A Great Essayist, Critic, and Scholar Evaluates the Real, and Imagined, Lessons of the Holocaust

Aug. 24 2020

Edward Alexander, a professor emeritus of English literature and incisive writer on a wide variety of Jewish topics, died last weekend. He was the author of sixteen books, the last of which, The Jews against Themselves, was reviewed in Mosaic here. Alexander’s own reflections on the literary critic Lionel Trilling’s “Jewish problem” can be read here. Of Alexander’s many reviews and essays in Commentary, among the most outstanding are his investigation of “Liberalism and Zionism,” his devastating takedown of the career of Edward Said, and, excerpted here, his reflection on the supposed lessons of the Holocaust (1993):

“World Jewry has a special responsibility.” This hectoring call blared forth from the midst of a New York Times op-ed piece by Flora Lewis entitled “Save Lives in Bosnia” (November 9, 1992). Jews, she argued, have acquired their special responsibility because of the Holocaust; having experienced so much persecution, now they have both the opportunity and the obligation “to show that concentration camps provoke the solidarity of victims of persecution.”

If this seems a peculiarly perverse lesson to extract from the Holocaust—its unstated corollary (as Conor Cruise O’Brien once pointed out in a different context) is that the descendants of people who have not been persecuted have no special responsibility to behave particularly well—it is sobriety itself when compared with some that have been expounded by even more nimble interpreters than Flora Lewis.

What do we learn from the Holocaust? In her posthumously published collection of essays, What Is the Use of Jewish History? [collected and edited by Neal Kozodoy], the distinguished historian Lucy S. Dawidowicz returns frequently to this question.

The first such lesson was the infectious power of anti-Semitism, especially when embodied in the state. The second was the importance of a strong countervailing military force—for if the pacifists, appeasers, and isolationists of the 1920s and 1930s had not had their way in England and America, Hitler would not have had his way in Europe. The third, “one which every Jewish child now knows,” was the necessity of Jewish political power and a Jewish state for Jewish survival. Those who reject these lessons have a vested interest in opposing the study of the Holocaust or in distorting its history.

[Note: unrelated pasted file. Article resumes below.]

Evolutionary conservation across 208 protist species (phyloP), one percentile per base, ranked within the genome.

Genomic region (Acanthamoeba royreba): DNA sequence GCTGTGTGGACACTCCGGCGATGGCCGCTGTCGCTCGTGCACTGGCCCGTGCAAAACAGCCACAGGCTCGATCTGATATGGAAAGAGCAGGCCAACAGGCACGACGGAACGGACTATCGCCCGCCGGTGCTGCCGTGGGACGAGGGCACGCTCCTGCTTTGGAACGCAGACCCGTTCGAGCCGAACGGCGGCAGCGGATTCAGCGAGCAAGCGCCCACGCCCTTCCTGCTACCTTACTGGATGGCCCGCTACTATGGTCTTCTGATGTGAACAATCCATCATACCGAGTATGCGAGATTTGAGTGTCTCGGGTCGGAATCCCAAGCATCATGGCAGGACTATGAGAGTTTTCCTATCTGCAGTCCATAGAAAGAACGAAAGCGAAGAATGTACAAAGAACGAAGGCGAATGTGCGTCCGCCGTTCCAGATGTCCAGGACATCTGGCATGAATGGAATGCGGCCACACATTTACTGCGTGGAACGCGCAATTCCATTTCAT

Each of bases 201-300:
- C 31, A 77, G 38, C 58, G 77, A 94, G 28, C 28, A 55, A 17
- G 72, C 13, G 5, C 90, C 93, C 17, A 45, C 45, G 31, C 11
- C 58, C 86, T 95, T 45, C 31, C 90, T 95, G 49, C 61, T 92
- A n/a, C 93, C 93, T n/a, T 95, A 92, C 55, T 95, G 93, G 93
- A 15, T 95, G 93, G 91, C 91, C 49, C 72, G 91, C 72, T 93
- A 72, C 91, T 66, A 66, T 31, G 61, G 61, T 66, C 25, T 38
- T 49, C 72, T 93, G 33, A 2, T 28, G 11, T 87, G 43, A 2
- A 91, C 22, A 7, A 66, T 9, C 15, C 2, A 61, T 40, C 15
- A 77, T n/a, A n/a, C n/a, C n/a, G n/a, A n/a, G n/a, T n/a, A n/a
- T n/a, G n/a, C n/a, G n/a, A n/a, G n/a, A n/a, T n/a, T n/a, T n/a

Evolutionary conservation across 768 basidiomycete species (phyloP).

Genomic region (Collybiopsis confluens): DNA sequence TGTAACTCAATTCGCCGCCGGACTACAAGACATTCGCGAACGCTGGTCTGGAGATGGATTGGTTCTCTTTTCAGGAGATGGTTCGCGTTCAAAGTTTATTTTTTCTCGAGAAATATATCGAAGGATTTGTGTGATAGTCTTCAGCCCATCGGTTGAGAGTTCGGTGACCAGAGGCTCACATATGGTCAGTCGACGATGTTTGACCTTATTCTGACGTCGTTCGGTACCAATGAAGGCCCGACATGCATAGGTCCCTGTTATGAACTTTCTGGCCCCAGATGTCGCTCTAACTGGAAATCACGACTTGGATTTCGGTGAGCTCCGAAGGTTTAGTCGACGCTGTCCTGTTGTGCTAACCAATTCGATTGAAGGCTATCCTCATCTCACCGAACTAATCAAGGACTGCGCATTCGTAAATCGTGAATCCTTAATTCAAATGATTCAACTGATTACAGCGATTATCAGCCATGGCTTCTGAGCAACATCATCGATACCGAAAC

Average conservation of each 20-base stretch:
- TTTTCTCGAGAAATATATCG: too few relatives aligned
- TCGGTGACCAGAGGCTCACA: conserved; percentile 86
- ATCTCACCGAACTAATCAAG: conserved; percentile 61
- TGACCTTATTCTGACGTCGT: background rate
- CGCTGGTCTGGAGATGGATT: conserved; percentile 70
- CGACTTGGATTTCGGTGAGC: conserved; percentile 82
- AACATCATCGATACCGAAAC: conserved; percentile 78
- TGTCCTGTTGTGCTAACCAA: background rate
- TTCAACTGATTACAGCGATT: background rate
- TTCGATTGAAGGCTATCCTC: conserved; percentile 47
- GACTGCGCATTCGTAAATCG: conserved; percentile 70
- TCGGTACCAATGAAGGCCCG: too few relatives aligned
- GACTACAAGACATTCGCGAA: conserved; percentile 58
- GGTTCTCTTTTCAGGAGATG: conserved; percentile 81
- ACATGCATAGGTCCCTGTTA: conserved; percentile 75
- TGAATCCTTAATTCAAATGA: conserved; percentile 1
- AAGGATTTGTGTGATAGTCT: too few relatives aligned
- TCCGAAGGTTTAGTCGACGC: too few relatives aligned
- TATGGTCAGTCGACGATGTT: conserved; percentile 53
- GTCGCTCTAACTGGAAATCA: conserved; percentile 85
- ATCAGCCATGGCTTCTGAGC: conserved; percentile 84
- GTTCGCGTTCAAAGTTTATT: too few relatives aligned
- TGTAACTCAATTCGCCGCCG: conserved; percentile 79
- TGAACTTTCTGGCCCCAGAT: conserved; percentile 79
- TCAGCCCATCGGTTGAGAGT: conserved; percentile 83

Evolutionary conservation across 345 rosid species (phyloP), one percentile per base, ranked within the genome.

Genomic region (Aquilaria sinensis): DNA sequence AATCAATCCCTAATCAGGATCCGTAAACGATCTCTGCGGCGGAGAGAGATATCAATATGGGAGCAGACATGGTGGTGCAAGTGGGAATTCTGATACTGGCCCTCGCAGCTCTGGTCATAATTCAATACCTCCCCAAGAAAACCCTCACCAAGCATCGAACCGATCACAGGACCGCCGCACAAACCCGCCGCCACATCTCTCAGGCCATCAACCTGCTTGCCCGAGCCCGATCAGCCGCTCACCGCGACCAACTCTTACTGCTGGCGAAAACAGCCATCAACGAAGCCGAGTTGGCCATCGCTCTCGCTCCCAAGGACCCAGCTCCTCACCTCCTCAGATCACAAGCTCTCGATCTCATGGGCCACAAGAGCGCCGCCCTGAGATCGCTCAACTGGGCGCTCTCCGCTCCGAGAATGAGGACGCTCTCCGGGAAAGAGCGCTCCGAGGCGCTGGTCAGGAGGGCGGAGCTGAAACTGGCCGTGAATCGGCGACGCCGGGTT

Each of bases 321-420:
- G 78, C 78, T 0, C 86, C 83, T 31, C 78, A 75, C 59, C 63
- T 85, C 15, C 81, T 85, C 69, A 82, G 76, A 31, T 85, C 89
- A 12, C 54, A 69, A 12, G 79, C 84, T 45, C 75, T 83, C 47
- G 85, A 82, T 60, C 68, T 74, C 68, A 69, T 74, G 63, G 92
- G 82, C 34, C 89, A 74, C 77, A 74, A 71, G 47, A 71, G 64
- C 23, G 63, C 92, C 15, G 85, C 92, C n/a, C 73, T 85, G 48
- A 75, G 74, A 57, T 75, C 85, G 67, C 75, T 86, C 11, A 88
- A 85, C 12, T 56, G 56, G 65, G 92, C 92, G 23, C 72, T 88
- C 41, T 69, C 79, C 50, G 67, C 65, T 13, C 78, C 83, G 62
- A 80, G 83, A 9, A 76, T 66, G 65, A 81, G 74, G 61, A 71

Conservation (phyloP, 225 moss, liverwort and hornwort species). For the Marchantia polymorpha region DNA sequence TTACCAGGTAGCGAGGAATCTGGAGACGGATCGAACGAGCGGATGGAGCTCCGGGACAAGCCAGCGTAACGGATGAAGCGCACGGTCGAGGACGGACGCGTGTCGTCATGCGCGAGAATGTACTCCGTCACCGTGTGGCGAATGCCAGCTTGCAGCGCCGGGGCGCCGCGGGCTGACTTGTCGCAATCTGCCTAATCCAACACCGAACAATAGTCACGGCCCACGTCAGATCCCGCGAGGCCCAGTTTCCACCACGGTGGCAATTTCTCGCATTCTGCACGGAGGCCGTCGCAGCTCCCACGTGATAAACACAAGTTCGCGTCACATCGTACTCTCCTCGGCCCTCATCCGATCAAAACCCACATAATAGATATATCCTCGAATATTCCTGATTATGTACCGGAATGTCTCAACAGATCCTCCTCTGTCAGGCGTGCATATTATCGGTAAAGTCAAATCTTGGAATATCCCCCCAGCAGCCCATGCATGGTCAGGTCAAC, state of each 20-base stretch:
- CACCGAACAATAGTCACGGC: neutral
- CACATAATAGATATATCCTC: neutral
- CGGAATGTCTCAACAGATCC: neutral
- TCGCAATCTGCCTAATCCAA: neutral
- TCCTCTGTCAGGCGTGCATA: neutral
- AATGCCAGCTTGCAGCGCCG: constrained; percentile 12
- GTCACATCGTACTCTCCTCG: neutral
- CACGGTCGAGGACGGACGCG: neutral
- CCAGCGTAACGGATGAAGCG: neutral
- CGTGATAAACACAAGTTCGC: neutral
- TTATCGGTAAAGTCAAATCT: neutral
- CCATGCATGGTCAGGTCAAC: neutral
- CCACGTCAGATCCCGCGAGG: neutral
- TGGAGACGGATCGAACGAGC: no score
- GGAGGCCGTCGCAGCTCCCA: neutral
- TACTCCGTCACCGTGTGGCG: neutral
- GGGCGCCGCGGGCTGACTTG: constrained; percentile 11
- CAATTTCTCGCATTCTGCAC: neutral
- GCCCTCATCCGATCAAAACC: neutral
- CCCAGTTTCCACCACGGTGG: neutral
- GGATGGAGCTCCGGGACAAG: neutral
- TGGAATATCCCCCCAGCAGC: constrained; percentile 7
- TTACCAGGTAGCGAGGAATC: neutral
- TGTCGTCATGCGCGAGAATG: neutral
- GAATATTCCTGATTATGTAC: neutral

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Read more at Commentary

More about: Edward Said, Holocaust, Lionel Trilling, Lucy Dawidowicz

 

Terror Returns to Israel

Nov. 28 2022

On Wednesday, a double bombing in Jerusalem left two dead, and many others injured—an attack the likes of which has not been seen since 2016. In a Jenin hospital, meanwhile, armed Palestinians removed an Israeli who had been injured in a car accident, reportedly murdering him in the process, and held his body hostage for two days. All this comes as a year that has seen numerous stabbings, shootings, and other terrorist attacks is drawing to a close. Yaakov Lappin comments:

Unlike the individual or small groups of terrorists who, acting on radical ideology and incitement to violence, picked up a gun, a knife, or embarked on a car-ramming attack, this time a better organized terrorist cell detonated two bombs—apparently by remote control—at bus stops in the capital. Police and the Shin Bet have exhausted their immediate physical searches, and the hunt for the perpetrators will now move to the intelligence front.

It is too soon to know who, or which organization, conducted the attack, but it is possible to note that in recent years, the Popular Front for the Liberation of Palestine (PFLP) has taken a lead in remote-control-bombing terrorism. Last week, a car bomb that likely contained explosives detonated by remote control was discovered by the Israel Defense Forces in Samaria, after it caught fire prematurely. In August 2019, a PFLP cell detonated a remote-control bomb in Dolev, seventeen miles northwest of Jerusalem, killing a seventeen-year-old Israeli girl and seriously wounding her father and brother. Members of that terror cell were later arrested.

With the Palestinian Authority (PA) losing its grip in parts of Samaria to armed terror gangs, and the image of the PA at an all-time low among Palestinians, in no small part due to corruption, nepotism, and its violation of human rights . . . the current situation does not look promising.

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Read more at JNS

More about: Israeli Security, Jerusalem, Palestinian terror